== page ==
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Fujifilm Created a Magnetic Tape That Can Store 580 Terabytes


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Fujifilm Created a Magnetic Tape That Can Store 580 Terabytes


Fujifilm has announced that it has set a new world record by creating a magnetic storage tape that can store a staggering 580 terabytes of data.

The breakthrough, developed jointly with IBM Research, uses a new magnetic particle called Strontium Ferrite (SrFe), commonly used as a raw material for making motor magnets. Fujifilm has been investigating Strontium Ferrite as a possible successor to Barium Ferrite (BaFe), which is the leading material today.

To put 580 terabytes in perspective, it’s roughly the equivalent of 120,000 DVDs or 786,977 CDs — IBM notes that stacking that many CDs would result in a tower 3,097 feet (944m) tall, or taller than Burj Kalifa, the world’s tallest building.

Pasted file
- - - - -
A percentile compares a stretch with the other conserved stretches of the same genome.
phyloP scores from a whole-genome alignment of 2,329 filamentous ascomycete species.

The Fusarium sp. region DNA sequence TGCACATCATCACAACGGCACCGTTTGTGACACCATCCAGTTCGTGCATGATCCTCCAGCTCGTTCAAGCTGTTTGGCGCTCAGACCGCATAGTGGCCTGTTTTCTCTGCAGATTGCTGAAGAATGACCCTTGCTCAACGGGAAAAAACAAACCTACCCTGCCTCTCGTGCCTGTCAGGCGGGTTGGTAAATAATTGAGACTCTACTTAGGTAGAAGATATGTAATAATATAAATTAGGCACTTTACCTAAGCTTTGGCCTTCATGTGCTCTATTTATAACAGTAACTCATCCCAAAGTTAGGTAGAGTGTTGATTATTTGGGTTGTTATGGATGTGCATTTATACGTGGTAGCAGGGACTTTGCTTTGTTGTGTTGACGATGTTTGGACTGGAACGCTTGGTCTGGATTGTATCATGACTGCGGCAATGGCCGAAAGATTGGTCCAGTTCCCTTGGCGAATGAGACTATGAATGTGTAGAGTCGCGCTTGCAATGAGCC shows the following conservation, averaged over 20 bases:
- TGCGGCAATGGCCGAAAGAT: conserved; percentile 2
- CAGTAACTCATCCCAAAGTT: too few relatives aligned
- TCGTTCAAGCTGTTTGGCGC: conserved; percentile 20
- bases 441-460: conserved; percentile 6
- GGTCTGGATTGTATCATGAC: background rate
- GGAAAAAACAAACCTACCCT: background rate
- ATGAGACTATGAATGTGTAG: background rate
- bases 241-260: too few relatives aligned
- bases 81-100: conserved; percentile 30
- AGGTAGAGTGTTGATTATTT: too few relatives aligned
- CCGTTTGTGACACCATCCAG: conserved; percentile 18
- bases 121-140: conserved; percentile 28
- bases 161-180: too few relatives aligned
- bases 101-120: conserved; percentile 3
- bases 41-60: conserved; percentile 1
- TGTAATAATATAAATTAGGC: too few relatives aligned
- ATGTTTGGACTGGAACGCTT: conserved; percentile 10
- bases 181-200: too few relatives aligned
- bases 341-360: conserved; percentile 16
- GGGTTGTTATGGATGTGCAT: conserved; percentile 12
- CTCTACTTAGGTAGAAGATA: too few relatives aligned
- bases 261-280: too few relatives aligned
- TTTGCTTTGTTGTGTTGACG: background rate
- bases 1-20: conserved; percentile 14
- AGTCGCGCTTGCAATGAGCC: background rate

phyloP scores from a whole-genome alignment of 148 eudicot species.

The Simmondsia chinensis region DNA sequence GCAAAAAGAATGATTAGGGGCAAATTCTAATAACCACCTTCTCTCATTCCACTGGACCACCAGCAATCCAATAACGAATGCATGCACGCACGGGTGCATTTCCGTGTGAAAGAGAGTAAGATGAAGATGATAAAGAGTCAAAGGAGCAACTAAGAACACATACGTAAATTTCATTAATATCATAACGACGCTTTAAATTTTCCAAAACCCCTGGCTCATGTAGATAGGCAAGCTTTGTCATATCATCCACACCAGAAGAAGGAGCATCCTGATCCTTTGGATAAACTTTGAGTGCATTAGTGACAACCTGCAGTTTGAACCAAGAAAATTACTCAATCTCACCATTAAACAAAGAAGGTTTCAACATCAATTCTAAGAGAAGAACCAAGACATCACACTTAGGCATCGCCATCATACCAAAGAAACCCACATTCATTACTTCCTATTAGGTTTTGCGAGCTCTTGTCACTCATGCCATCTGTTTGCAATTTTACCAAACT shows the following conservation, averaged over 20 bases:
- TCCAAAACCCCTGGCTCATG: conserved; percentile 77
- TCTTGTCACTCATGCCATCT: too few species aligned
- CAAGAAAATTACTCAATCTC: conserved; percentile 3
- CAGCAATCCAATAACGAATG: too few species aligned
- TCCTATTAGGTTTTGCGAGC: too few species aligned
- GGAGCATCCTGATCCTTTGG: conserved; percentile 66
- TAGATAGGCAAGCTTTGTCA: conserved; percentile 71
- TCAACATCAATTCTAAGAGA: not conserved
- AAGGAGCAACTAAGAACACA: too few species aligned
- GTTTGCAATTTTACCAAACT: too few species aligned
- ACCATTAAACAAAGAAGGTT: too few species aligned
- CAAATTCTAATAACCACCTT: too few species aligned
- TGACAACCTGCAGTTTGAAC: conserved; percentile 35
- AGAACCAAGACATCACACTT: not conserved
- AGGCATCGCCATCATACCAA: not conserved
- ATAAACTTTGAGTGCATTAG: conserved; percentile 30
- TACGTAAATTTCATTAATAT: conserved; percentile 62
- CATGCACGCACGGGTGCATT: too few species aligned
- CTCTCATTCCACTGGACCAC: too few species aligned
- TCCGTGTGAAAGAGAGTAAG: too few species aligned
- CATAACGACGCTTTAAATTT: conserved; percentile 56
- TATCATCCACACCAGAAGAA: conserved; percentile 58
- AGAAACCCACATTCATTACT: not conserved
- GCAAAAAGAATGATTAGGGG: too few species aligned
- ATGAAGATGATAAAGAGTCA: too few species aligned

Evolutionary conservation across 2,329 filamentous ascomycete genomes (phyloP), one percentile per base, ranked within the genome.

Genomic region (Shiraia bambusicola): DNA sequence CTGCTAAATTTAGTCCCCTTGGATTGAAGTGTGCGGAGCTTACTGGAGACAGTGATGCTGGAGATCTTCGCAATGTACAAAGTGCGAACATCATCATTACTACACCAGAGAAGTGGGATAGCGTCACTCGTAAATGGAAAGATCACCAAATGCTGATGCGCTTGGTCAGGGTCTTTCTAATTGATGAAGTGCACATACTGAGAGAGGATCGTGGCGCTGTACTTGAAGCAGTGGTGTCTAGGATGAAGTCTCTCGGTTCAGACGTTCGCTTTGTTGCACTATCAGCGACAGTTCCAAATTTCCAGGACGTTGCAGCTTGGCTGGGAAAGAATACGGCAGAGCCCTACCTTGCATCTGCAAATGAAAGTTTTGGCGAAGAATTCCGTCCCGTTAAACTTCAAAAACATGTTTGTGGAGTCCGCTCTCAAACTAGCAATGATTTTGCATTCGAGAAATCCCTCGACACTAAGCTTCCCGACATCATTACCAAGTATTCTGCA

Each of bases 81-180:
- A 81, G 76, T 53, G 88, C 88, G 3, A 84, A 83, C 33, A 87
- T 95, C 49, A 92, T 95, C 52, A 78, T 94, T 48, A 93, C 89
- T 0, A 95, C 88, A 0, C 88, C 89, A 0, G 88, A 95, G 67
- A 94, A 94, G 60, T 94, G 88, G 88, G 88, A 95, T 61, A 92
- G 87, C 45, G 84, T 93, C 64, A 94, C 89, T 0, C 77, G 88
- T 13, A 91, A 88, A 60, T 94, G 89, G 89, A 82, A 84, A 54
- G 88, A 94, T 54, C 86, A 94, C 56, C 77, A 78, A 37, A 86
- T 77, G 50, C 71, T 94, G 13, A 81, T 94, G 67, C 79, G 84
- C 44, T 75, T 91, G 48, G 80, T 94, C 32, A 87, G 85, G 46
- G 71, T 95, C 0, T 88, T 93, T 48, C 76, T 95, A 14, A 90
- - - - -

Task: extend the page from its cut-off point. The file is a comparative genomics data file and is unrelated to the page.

All that data can now fit in a tape cartridge in the palm of your hand

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Don't know about the current tape technology but the old technology has proven to be very reliable even after a decade of being in storage. However the drives and the tape are well beyond the price range of any normal home user.

Being targeted towards Cloud providers would also more than likely ensure yet another extremely high cost for drives and media, but a good solution for the Cloud if it works out well



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